Transcribed from "An Illustrated History of The Big Bend Country, embracing Lincoln, Douglas, Adams and Franklin counties, State of Washington",  published by Western Historical Publishing Co., 1904.

     CHARLES HOFFMAN has won a success in the Big Bend country of which he may justly be proud.  He is to be classed as one of the pioneers of this section, as well as many other portions of the west, and the real pioneer spirit has been manifested in him during these days of labor and self denial.  Intimately acquainted with mining in the well known camps, being associated there in the days when much lawlessness existed, Mr. Hoffman has seen much of the hard side of mining life.
     Preferring the quieter life of the farm, he turned to that occupation and has worked with gratifying success which will be mentioned hereafter.
     Charles Hoffman was born in Saxony, Germany, on January 14, 1846.  His father, Charles Hoffman was a butcher and was born in Saxony where also he died.  The mother, Teresa (Leudhoff) Hoffman, was a native of the same country and died when our subject was born.  Charles received a fine education in the schools of Germany during eight successive years, under the best of training, then was accepted as a reserve in the army but was never called into the service.  In 1873, he started from Hamburg to New York and went thence to St. Louis, where he followed butchering for a year and half.  Next we see him in Denver, Colorado, in the same business, then he went to the mining districts of Colorado and the adjacent territories, and was especially acquainted in Leadville in the early days of its excitement.  Then he started for the Coeur d' Alene country, but owing to the heavy fall of snow, had to stop at Thompson Falls.  There he followed butchering for three months then came on through to Washington.  As Sprague was the more lively and promising of the two towns of Spokane and Sprague, he located there and opened a butcher shop.  Two years later, he sold out his shop and bought a place where he now resides, eight miles northwest from town.  Then he gave himself to stock raising and finding the hills productive of wheat, turned his attention to that and thus he has continued since.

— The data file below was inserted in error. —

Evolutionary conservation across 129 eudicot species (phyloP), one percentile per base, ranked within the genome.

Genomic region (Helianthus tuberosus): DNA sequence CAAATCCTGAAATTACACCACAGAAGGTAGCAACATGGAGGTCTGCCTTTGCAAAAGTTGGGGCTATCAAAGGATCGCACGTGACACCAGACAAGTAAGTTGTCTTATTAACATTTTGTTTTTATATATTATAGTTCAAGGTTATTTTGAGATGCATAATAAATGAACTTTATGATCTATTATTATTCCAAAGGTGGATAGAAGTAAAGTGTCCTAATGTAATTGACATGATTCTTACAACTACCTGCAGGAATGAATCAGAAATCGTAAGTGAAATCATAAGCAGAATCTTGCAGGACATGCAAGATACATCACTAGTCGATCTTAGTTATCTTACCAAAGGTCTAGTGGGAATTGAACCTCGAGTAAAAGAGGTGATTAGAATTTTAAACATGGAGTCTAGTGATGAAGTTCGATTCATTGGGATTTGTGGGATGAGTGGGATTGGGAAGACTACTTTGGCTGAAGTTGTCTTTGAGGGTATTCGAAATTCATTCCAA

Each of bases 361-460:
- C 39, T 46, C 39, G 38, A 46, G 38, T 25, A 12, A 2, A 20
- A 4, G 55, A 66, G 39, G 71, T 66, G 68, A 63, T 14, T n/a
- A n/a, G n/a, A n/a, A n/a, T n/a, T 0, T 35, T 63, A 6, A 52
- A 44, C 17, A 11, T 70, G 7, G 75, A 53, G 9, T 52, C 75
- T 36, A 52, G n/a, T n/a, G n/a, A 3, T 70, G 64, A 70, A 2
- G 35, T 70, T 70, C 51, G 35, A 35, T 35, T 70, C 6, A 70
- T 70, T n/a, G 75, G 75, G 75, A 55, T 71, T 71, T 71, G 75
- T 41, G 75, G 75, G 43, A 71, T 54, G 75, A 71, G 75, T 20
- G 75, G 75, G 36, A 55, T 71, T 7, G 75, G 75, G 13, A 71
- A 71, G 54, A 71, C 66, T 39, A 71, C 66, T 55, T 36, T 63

At Denver, Colorado, in 1875, Mr. Hoffmen married Miss Aggie, daughter of David and Edith Schaufler, natives of Germany, where they remained until their death.  To Mr. and Mrs. Hoffman the following children have been born; Edward, deceased; Albert, living in Portland, Oregon; Rose Miller, in Lincoln county; Carl, Anna, Marie, George, Frank and Walter, all at home and Maudie, deceased.  Their home is a nice two story, nine room residence provided with all modern conveniences.  It is situated in Crab Creek valley, in beautifully laid out grounds, surrounded by handsome shade trees and fine orchards.  Mr. Hoffman has provided a fine waterworks system which brings water to every portion of the house and grounds of the lawn.  He has a fine windmill and pump house surrounded by a fine orchard.  He owns eight hundred acres of land together with a lease of four hundred and eighty acres of school land.  He raises many thousands of bushels of wheat each year in addition to handling considerable stock.  At the present time he has some well bred cattle and a good band of horses.  The place is provided with all machinery, buildings and other improvements that are needed on a first class farm and Mr. Hoffman is to be commended upon the magnificent success that he has won.